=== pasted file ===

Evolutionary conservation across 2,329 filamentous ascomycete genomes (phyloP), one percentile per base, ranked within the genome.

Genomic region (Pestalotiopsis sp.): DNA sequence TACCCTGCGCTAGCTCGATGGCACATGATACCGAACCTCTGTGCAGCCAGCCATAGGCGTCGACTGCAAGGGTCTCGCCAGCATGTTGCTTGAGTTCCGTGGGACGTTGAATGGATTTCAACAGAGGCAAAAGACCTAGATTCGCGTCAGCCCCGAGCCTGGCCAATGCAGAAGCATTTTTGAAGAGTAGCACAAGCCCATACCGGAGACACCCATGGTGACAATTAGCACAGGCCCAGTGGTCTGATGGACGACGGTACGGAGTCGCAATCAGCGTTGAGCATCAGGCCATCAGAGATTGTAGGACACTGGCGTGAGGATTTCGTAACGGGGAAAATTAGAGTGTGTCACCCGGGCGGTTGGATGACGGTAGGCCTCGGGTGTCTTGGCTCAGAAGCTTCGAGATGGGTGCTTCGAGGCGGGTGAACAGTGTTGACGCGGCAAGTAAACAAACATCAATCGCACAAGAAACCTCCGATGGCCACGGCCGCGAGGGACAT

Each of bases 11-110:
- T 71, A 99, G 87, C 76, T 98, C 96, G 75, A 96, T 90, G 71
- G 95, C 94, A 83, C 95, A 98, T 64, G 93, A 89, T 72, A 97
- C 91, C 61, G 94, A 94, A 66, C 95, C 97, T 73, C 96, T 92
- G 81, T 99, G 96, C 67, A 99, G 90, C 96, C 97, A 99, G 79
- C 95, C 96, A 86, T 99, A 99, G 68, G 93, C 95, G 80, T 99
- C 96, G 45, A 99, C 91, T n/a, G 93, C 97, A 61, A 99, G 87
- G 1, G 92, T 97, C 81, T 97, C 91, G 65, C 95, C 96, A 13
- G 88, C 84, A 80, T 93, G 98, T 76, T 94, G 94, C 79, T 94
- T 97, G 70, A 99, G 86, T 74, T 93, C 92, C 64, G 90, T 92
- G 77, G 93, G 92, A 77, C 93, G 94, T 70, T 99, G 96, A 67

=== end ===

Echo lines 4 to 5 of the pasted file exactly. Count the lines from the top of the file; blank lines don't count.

- T 71, A 99, G 87, C 76, T 98, C 96, G 75, A 96, T 90, G 71
- G 95, C 94, A 83, C 95, A 98, T 64, G 93, A 89, T 72, A 97